|Guthrie Ambulatory Health Care Clinic|
|Active||January, 1991 – present|
|Branch||United States Army|
|Colonel Mark W. Thompson|
When the post was redesignated as Camp Drum in 1951, parts of the hospital remained in order to support the reserve training mission of the installation. At that time, the facility was called the U.S. Army Health Clinic, Camp Drum, and staffed by military personnel and a civilian nurse. The facility provided medical support for the installation until the Wilcox Health Clinic was dedicated in November 1980.
During the 1980s, the clinic expanded to support the 10th Mountain Division when it was reactivated at Fort Drum in 1985. In 1987, the clinic became a United States Army Medical Department Activity (USA MEDDAC), and construction began on the Consolidated Troop Medical Clinic and an Ambulatory Health Clinic.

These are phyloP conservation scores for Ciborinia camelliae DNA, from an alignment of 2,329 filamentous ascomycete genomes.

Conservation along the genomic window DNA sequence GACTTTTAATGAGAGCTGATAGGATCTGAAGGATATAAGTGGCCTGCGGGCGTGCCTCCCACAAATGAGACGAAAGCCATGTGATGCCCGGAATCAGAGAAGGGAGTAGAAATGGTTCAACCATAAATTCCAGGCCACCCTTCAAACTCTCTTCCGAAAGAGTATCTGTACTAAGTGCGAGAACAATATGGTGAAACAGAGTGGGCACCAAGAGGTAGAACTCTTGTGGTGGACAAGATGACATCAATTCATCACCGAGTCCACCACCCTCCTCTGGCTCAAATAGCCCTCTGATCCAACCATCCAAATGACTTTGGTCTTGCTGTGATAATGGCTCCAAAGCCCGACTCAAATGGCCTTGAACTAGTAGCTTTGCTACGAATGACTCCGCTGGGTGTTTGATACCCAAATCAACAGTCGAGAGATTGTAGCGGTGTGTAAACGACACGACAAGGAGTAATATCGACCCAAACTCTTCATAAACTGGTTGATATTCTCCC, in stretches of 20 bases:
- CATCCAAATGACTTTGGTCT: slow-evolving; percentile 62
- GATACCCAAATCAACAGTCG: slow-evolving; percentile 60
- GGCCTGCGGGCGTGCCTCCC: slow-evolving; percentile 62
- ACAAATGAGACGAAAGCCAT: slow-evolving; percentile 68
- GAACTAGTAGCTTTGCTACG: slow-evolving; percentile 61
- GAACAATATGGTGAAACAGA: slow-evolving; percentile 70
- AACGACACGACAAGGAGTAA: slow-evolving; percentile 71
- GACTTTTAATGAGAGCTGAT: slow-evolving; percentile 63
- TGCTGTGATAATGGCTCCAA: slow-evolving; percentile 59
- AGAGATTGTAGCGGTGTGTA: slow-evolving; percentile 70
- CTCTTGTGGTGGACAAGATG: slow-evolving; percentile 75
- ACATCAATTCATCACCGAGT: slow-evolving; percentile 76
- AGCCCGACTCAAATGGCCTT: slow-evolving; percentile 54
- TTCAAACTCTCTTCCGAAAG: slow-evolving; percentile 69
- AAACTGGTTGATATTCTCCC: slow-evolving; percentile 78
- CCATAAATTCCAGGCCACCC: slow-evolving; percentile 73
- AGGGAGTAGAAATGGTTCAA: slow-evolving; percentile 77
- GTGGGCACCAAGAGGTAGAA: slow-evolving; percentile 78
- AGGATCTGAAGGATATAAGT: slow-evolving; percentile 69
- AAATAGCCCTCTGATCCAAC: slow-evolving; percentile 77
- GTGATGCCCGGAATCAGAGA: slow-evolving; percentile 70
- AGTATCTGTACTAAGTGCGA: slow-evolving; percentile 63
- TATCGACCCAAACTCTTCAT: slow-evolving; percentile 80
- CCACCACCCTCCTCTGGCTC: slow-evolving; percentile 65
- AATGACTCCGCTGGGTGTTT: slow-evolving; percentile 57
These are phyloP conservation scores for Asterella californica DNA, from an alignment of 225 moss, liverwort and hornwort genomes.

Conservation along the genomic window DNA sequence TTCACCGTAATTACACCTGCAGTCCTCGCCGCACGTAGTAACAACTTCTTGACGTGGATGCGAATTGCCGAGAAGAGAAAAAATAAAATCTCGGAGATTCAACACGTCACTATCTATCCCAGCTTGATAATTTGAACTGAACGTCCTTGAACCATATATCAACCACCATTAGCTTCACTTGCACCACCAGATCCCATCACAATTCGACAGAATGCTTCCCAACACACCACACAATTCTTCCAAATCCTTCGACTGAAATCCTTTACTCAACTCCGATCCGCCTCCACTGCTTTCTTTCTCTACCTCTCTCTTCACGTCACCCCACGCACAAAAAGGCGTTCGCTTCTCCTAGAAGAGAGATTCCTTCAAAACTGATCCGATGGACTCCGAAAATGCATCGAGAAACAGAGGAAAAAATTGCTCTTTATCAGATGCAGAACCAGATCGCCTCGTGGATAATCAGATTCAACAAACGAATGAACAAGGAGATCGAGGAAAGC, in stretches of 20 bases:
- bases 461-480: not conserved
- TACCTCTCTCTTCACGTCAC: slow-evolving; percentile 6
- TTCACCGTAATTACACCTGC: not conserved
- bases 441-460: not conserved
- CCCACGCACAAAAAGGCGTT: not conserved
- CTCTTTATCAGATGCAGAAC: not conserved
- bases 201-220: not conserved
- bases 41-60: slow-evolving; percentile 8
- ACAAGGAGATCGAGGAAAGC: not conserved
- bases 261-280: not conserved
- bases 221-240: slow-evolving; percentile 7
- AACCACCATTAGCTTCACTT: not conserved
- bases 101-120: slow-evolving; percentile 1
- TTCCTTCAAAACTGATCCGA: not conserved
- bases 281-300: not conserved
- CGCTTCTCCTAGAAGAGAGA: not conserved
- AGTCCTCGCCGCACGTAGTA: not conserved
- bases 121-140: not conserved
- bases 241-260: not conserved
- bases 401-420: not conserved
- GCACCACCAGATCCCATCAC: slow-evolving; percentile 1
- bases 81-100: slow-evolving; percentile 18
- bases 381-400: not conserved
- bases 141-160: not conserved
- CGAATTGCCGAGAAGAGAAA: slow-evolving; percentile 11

The clinic today is unique in that it supports an Army division but has no inpatient capabilities. Its 35,000 beneficiaries receive emergency and inpatient care at local civilian hospitals. Routine care is provided at the main clinic, the Conner Troop Medical Clinic, and the Wilcox Health Clinic.
The lack of inpatient care is mainly for political reasons; it was believed that several established hospitals in the area would lose too many patients to a military-run facility.
This article incorporates public domain material from the United States Government document "Guthrie Ambulatory Health Care Clinic".
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